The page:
SHAKESPEARE’S TOWN LAID BEFORE US
The year 1613: somewhere offstage old Shakespeare is dying, and in her husband’s physic-garden, competent and dignified, his daughter Susanna assists her middle-aged husband Doctor Hall. She manages her small daughter and the maid Hester, laughs with the neighbour Rafe Smith who comes by to sell ribbons, and impatiently fends off the young buck Jack, a local grandee’s son who is supposed to be learning herbal medicine from the doctor. Jack, bright but unreliable, rattles off his lessons about worm-poultices, women with “irregular lunar evacuations” and the use of lead and turpentine against “Signor Gonhorrea, the Italian disease”. That is, when he is not sticking his hand in Hester’s skirt or conjuring up unwelcome memories of boyhood days when he, Rafe and Susanna all larked together by the Avon.
Peter Whelan’s play, revived with perfect timing in the quatercentenary, draws you in with effortless grace, evoking from the start both the period and the intimate family tensions . Emma Lowndes’ Susanna seems almost an Ibsen heroine, married to an undemonstrative academic and more than tempted by Rafe (Philip Correia) who is in an unhappy marriage after the death of his two children. Lowndes gives Susanna a spirited individuality, at first seemingly wrapped in duty, but wilder, on the edge of infidelity when she finds herself alone in the night-scented garden with Rafe, and “Love’s alchemy” makes wrong things right. He is the one who, gripped by honour, hesitates.
Their desire, though unconsummated, is almost her downfall when the irritated, sacked and arrogant Jack (Matt Whitchurch, every inch the Hooray Henry) drunkenly denounces her in the pub for adultery. Clerical court records of the year show that Susanna did defend such an accusation. The doctor reacts with disbelief and horror and defends her honour vigorously yet – with a marvellous, layered, ambiguous performance by Jonathan Guy Lewis – he knows deep down that his wife’s heart is not quite his. Susanna, only technically innocent, suborns Hester to a whiteish lie about the order of events on that evening. Again, the two women’s relationship is beautifully evoked (and Charlotte Wakefield’s Hester gets her great scene later on).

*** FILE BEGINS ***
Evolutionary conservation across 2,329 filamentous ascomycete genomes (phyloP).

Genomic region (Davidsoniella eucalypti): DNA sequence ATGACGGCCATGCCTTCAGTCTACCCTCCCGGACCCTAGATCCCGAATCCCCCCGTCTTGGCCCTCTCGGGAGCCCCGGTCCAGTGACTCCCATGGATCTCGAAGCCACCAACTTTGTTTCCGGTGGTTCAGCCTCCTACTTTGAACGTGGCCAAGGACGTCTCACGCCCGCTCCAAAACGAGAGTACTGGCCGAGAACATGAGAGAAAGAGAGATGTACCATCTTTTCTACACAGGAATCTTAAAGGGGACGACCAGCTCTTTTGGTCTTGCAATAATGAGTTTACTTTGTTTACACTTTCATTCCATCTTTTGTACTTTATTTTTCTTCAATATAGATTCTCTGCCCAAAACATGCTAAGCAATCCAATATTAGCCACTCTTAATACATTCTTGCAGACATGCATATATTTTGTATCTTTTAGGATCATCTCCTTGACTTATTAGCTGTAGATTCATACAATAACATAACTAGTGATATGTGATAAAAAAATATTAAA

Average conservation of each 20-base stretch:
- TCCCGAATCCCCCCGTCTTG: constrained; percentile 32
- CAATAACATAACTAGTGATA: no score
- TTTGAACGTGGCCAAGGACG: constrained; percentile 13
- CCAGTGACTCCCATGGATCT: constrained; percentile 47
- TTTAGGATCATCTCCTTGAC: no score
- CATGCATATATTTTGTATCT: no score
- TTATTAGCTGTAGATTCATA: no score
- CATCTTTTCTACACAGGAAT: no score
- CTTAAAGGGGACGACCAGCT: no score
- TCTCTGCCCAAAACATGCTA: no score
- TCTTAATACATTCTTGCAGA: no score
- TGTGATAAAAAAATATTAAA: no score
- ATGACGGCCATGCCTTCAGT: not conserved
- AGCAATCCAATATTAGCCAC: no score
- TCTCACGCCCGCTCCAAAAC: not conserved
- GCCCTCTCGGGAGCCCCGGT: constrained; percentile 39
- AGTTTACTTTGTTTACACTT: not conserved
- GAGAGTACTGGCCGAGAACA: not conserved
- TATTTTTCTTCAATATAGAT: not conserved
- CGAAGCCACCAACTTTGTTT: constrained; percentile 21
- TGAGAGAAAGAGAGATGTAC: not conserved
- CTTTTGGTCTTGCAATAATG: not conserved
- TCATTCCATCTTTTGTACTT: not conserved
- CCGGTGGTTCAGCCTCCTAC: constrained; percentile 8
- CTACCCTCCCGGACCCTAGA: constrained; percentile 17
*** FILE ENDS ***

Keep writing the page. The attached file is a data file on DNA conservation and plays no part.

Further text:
When it becomes clear that the Church court will not sit before the mellow old Santa-bearded Bishop but his Vicar-General, a suitable shudder runs through us because in an artful opening scene Whelan lets us glimpse Michael Mears’ Goche: a tall grim figure in Puritan black and tight cap who looms and shudders like a tall disapproving ferret as he condemns the morality of the doctor’s trade, since illness is clearly a divine punishment. We foresee trouble, and indeed when Jonathan Fensom’s pretty garden set abruptly becomes an echoing Worcester Cathedral, Mears gives a terrific pouncing, chilly, hypnotically alarming interrogation as poor Hester the country girl sways with cathedral vertigo, looking up at the soaring God-filled vaulting overhead.
So we have a society in change: passionate modern lovers, a dutiful decent scientist (“I am no bigot, I treat Roman Catholics, even a Popish priest”). We have the arrogant gentry hooray-Henry making trouble, and the cold Churchman grasping atavistically at Godly power. Director James Dacre, who leads this theatre, a few years back memorably directed another Whelan play , the WW1 story of The Accrington Pals. Here the same sense of careful respect of period combines with universal recognizable humanity in a tight, instinctively connected ensemble.
In his programme notes Dacre reflects on modern parallels: intrusion, private lives hypocritically exposed, a dramatic inquisitorial public inquiry. But for me the greatest pleasure was the sense of 17c smalltown England, lovingly and domestically evoked. Scientific effort and religious power, private desires defying convention, serious debates about honour and the heart: Shakespeare’s world. He may have set Othello and Iago in distant wars and made jealous Leontes a king, but he had seen their archetypes in just such a Stratford as this.
Box office: 01604 624811 / http://www.royalandderngate.co.uk to 27 Feb
then touring to 7 May – Cambridge next.